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DistributionWatch Review: Libranet 1.2.2 - page 4

Introducing Linux by Libranet

  • May 30, 2000
  • By Brian Proffitt
You may recall that the kernel configuration list contained my sound and network cards. When the actual setup ran, however, neither card seemed to function. A quick run through netconf solved the networking problem, but the sound card stubbornly remained uninstalled. It should be noted that my particular sound card had the caveat of "experimental" next to it, so at least I was warned. I swapped my card with a SoundBlaster card and recompiled the kernel and all went well.

Much of the configuration in Libranet is handled from the console application Libranet Administration Menu (adminmenu), a unique menu-driven utility that can manage everything from time and date to X configuration to recompiling the kernel. It's a bit cumbersome to use, though, and you can bypass some of the options by starting XF86config on your own, for instance. Still, I appreciated the kernel configuration application that made recompiling less of a chore than I have had to manage in other distributions.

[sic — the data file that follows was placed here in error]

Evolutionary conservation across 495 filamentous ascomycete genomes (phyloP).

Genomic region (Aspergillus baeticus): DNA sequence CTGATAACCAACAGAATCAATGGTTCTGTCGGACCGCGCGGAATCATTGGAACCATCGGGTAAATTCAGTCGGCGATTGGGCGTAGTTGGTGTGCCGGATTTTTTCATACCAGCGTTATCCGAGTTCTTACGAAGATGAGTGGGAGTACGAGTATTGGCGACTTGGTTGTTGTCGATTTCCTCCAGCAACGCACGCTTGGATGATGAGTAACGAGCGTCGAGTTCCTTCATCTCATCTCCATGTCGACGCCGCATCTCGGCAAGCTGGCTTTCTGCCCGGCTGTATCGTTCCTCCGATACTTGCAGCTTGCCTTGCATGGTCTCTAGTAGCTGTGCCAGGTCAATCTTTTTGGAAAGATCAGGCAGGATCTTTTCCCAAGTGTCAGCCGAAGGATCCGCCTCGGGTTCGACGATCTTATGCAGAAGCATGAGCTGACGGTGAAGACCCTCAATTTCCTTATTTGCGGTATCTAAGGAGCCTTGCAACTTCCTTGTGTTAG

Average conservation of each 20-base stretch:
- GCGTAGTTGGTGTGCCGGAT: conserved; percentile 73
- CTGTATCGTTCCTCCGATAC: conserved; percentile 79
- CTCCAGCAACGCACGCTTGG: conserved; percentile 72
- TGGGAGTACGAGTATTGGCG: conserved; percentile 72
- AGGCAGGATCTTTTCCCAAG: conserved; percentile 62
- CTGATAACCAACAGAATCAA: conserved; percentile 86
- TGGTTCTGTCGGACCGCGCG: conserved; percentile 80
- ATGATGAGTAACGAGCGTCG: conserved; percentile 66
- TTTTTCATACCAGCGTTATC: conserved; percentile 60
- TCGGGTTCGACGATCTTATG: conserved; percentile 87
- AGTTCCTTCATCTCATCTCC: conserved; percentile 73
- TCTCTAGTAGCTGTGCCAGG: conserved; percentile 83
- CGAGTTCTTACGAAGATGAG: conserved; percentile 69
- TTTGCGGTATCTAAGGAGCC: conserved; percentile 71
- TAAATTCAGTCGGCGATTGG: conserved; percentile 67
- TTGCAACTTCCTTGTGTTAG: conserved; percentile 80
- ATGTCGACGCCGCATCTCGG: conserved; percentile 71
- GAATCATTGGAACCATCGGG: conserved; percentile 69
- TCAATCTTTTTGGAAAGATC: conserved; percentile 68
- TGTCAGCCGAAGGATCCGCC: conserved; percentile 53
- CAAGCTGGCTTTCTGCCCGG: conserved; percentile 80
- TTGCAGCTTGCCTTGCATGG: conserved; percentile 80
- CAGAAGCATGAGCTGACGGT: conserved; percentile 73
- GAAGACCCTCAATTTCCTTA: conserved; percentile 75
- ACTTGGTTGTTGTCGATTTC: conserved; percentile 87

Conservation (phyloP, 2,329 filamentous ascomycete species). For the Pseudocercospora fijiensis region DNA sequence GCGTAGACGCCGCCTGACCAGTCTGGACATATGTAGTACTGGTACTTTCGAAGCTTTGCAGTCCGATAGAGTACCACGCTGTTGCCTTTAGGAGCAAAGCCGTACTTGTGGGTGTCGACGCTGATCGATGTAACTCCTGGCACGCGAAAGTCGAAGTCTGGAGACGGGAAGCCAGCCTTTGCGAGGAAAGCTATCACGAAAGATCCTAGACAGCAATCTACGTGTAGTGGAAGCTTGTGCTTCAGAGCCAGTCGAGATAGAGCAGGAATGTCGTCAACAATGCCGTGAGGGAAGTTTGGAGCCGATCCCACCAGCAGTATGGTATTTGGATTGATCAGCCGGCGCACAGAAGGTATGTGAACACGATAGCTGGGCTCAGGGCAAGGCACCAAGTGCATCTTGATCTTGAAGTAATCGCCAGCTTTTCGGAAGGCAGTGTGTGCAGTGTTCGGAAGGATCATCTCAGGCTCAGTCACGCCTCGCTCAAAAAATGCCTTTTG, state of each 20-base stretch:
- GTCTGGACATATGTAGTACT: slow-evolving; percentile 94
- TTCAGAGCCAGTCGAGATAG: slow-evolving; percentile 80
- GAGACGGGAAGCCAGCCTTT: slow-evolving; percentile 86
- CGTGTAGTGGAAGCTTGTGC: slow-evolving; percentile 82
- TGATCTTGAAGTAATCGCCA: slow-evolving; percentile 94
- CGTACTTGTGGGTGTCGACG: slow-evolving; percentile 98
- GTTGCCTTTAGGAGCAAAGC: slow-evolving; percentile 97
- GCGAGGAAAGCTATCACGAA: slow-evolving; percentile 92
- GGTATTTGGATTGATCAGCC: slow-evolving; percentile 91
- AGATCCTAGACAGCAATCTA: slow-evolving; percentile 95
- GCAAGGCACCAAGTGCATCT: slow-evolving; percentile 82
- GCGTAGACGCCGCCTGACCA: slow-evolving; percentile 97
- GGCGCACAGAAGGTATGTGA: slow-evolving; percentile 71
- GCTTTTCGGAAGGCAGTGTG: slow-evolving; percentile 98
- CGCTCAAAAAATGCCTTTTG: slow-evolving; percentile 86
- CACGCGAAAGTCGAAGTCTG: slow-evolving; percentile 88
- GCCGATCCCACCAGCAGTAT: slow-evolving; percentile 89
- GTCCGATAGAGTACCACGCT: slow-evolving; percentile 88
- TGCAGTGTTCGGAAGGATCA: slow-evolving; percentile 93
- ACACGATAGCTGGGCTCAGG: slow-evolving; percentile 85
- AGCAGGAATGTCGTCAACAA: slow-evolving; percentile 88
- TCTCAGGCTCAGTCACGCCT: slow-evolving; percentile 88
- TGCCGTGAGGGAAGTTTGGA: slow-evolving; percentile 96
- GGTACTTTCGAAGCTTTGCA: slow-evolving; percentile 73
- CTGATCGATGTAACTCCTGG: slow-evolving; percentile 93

Printing configuration (also accessed in adminmenu) is handled by ApsFilter, which contains a fair number of printer drivers, including, I was happy to see, my rare printer's driver.

Sound is handled by kernel compilation, and actual sound events are managed within the GNOME and KDE Control Centers. Other desktop settings, such as colors, backgrounds, screensavers and the like, are also handled by the Control Centers.

In all, experienced Linux users are not going to have much of a problem wading though the configuration of their machines. Adminmenu provides a good start, but it is far from a streamlined configuration interface. This lack of a strong central configuration tool may trip up new to intermediate users.

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